The best learnings we get are from customers and prospects. And our community learned a lot during our webinar titled "An Overview of AI for Security Pros."I was impressed by the attendance mix and questions we received. First off, we had a good mix of large enterprise and MDR/MSSP attendees. Clearly, the need to understand, and more importantly utilize AI, for improving SOCs was hitting home.
We covered a lot of good content from our Chief Data Scientist, Dr Ignacio Arnaldo, so I would encourage you to see the webinar. We covered two of the critical elements of data science/AI applied to infosec (labeling and data variety) - and the other two we will cover in a follow on webinar.
From the questions and discussions, I picked out two questions (out of the many) that may benefit you as well:
Q: What does it take to build your own AI component for your security stack?
The answer was in-depth and gave a good understanding that it takes:
- People. Data scientists to create models, security analysts to describe attack vectors and patterns, and infrastructure engineers to build and maintain that stack.
- Hardware and software. While there may be open source tools or cloud services, in AI, compute and storage can quickly add up to large expenditures of time and money. So building your own needs a good analysis of how to build your data lake architecture, efficient AI model and feature computation, and a good data set of attacks to build a good model (ie lots of storage).
- Model training and data sets. All good models need good inputs. Unsupervised learning will ingest from historical logs. Supervised learning models will be driven by security analyst inputs. Additionally getting a diversity of attack patterns to cover all threats takes a wide range of data sets and inputs. And the need for transfer learning (sharing attack models) will help accelerate the effectiveness of the model coverage.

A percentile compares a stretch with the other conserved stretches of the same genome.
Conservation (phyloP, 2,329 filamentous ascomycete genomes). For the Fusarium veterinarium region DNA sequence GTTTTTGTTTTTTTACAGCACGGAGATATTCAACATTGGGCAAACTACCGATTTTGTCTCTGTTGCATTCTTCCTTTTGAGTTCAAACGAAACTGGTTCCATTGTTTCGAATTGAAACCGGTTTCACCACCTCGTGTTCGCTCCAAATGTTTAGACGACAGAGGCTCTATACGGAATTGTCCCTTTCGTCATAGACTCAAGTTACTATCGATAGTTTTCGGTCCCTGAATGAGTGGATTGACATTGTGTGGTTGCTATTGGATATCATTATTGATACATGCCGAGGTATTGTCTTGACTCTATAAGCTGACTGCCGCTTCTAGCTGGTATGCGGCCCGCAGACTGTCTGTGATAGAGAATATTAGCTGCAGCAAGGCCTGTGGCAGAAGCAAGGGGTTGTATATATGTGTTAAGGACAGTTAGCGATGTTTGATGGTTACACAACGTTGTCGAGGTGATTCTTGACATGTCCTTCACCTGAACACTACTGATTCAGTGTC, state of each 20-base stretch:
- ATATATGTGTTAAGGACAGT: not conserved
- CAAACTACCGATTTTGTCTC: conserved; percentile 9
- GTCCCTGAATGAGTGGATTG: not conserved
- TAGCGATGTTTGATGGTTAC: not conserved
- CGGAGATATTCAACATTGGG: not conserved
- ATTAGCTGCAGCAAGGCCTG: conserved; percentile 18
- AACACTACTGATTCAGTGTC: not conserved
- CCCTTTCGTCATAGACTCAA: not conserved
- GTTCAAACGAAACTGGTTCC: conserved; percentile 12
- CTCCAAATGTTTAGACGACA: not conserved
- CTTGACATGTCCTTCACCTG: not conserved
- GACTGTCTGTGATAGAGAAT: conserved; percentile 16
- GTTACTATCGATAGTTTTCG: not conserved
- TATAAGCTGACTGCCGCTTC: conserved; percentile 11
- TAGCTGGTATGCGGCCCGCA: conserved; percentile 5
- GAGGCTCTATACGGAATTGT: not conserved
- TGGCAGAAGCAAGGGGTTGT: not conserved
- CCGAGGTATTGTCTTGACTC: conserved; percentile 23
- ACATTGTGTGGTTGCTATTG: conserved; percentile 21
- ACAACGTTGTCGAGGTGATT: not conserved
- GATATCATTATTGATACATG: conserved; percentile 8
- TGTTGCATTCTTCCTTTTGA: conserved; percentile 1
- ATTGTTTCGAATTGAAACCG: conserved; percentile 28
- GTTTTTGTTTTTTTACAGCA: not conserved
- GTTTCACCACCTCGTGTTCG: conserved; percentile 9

- Maintenance. While AI models don't need as much maintenance as traditional SIEM rules, the infrastructure, updating attack models, and learning how to apply new models/features requires skilled effort.
The summary? Buy—don't build—and spend the extra resources on tweaking the models and infrastructure for the various tenants/customers you will have to support and defend.
Q: How is the PatternEx Virtual Analyst Platform productized?
We covered the various ways the platform could be used, including:
- A ready-to-go "shrink wrap" approach including everything setup on VMs or in the cloud. This also includes many models that have been trained, out of the box. And the entire infrastructure needed to run and maintain everything and the GUI required by analysts or data scientists is included. For advanced users, data scientist notebooks and query tools are included.
- API approach. For a truly customized approach, leverage the API to put your own workflow, UI, and threat hunting approach. The UI will still be available. And with transfer learning import/export of models is easy to share across analysts.
Drop us a line if you too have questions after seeing the webinar. Or if there are other topics you would like our team to focus on - let us know.
(And to continue your AI learning journey, check out our ThreatEx Labs website - full of information, guidance, and tools for utilizing AI to improved cybersecurity.)